COLUMBUS, Ohio (WCMH) – There is a new voice in the public arena joining the outcry against a group of neo-Nazis who most recently showed up at a drag brunch fundraiser in Columbus last weekend.

The Central Conference of American Rabbis is showing support for the LGBTQ+ community, condemning discrimination in all of its forms.

“I would suggest that our own position has to do more with the dignity of every human being and the capacity of every human being to make their own decision about their lives, and to live in a place of freedom where they can act on that within the dictates of their own sense of faith and moral conscience,” Lewis Kamrass, senior rabbi of Isaac M. Wise Temple of Cincinnati, said.

Dressed in red and wearing black ski masks, the neo-Nazis also displayed swastikas as they protested a drag queen fundraiser for the Kaleidoscope Youth Center on Saturday.

“It brings up for some the trauma of those who were living in, in Nazi Germany at the time of Kristallnacht, or, or even during the war, and who are victims and survivors themselves, or especially even those now who are more active in our community and sharing their stories, but who are children of Holocaust survivors,” Rick Kellner, rabbi at Congregation Beth Tikvah in Columbus, said.

Kamrass said a lack of reaction from the public emboldens these hate groups to continue their demonstrations.

“We know from history, from American history, from world history, from Jewish history, we know that hatred flourishes in silence,” he said. “And that when there is an attack, as there was in Columbus by this group, but a hateful demonstration, that when others do not react to it, it gives license to those who wish to continue such actions to do so.”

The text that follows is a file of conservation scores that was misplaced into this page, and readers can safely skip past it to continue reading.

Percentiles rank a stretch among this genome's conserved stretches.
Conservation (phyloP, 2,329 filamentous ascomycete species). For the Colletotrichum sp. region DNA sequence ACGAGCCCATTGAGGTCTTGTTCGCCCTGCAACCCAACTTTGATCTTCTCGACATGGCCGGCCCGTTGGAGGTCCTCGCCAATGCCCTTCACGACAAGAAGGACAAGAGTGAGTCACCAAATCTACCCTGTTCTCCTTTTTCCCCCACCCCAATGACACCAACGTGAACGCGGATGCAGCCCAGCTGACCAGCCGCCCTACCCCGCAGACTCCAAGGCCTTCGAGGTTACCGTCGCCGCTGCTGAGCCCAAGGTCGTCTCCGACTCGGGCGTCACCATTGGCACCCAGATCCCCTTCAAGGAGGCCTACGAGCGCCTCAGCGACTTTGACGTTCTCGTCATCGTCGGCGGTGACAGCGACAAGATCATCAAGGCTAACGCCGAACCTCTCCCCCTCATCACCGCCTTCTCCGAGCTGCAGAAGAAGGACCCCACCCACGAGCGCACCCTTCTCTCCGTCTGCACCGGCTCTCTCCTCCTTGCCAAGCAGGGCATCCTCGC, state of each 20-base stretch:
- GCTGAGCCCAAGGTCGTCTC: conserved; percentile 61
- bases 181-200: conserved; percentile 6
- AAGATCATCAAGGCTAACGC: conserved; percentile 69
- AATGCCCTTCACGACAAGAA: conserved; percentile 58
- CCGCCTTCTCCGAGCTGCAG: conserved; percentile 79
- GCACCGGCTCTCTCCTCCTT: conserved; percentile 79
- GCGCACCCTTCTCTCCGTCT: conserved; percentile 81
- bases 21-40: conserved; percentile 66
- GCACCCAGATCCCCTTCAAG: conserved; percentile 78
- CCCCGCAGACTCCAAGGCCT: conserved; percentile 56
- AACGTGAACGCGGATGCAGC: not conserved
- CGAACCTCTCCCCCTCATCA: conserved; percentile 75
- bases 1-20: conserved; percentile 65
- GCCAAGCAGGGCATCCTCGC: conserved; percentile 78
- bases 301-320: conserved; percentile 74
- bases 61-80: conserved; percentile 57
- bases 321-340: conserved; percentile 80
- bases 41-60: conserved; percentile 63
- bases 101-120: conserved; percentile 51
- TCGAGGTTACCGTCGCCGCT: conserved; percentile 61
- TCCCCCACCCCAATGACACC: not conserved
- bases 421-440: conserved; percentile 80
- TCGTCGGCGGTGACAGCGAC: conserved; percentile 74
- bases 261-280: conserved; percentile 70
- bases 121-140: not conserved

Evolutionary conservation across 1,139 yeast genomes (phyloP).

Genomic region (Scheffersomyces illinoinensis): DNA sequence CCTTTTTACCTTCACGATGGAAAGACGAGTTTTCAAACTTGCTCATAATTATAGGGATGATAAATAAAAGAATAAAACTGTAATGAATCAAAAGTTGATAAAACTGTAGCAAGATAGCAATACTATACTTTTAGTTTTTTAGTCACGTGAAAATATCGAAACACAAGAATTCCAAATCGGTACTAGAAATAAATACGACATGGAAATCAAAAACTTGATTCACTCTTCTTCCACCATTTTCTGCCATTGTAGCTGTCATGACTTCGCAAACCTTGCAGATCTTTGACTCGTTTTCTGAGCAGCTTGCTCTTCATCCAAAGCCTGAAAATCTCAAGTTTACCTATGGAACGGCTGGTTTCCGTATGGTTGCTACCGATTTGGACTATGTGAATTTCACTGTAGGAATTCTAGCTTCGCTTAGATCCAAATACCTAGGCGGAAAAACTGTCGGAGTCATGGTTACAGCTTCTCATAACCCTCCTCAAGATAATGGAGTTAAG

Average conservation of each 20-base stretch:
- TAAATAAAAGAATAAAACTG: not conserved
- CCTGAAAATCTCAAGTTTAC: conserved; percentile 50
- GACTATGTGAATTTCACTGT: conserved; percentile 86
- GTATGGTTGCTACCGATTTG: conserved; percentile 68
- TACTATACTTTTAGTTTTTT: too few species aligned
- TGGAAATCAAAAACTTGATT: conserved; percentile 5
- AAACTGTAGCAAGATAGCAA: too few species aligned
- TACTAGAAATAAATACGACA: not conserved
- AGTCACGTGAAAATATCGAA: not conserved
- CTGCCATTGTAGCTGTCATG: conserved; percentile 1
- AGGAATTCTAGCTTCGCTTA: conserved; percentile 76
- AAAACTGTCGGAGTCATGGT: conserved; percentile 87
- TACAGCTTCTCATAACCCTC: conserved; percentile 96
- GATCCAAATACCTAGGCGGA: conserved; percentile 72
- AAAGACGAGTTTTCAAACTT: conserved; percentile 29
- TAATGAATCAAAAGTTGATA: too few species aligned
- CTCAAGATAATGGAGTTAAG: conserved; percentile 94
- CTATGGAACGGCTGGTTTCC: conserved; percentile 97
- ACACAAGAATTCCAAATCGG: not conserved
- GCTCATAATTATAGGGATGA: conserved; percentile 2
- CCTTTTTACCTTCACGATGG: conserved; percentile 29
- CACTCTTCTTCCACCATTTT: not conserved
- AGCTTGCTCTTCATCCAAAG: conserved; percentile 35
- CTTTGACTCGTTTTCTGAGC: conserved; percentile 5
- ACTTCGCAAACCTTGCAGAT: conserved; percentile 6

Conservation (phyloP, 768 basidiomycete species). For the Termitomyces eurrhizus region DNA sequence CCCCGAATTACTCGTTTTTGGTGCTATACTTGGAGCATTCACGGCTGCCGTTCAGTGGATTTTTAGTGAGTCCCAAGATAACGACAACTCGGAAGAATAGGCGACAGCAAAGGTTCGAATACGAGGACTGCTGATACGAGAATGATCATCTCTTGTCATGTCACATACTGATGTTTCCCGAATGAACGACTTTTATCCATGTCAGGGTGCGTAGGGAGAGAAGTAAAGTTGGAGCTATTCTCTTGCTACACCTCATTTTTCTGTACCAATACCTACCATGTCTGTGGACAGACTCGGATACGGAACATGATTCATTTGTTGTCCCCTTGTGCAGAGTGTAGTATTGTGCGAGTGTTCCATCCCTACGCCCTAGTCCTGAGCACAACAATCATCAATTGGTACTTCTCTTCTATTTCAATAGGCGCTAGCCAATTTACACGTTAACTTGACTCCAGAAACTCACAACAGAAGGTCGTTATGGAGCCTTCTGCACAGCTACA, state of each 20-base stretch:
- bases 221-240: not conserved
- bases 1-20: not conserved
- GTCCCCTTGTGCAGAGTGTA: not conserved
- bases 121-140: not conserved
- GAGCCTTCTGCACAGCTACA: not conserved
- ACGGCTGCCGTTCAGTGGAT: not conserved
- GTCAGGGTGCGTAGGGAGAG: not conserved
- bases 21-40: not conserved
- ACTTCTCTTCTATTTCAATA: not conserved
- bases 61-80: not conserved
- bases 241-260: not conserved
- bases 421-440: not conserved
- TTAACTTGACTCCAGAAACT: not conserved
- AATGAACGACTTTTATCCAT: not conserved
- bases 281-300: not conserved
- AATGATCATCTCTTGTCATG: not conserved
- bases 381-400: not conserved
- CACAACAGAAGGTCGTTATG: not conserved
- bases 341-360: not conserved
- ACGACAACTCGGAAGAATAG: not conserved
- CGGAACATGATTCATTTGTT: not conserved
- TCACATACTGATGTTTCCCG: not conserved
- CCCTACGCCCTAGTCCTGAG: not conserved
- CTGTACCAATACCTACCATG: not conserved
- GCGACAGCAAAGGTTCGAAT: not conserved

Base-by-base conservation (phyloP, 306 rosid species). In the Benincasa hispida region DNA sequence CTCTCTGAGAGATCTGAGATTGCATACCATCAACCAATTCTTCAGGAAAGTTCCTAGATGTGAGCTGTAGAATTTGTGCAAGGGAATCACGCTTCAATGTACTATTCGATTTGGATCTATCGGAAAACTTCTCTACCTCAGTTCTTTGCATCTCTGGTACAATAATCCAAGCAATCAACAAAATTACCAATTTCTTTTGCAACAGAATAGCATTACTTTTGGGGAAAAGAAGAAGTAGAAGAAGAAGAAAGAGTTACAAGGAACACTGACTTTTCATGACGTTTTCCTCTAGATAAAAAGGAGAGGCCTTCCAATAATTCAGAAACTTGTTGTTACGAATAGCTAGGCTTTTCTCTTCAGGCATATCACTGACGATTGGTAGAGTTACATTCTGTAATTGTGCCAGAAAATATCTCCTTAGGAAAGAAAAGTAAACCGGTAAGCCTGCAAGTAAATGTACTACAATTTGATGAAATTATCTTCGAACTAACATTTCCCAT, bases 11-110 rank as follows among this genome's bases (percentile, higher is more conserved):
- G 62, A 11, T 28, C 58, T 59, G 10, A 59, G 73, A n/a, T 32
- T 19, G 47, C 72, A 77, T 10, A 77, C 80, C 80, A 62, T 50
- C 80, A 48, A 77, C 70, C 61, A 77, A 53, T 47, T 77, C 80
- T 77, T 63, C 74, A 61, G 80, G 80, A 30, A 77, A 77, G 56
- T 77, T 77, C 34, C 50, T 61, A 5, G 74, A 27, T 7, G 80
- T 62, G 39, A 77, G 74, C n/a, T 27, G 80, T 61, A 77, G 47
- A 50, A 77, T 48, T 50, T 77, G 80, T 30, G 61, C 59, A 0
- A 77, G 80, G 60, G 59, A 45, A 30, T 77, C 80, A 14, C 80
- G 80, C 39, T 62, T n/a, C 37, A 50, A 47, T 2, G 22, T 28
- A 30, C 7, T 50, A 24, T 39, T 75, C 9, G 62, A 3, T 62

The rabbis admit that not all religions embrace the LGBTQI community, but humanity and faith, they said, demand acceptance.

“We all need to protect each other’s rights and freedoms,” Kamrass said. “This is really a battle for the soul of Columbus, of Ohio, of the nation, of what will be the rights of individuals to live in, free of intimidation or fear; what will be the rights of the people to make their own decisions.”

“And as the Rabbi Kamrass said, they don’t have to agree with us,” Kellner said. “What we are here to do is promote that love and respect and dignity for every human being no matter who they are, no matter where they live.”

For more on the protests and the support coming from the Central Conference of American Rabbis, watch The Spectrum this Sunday at 10 a.m. on NBC4.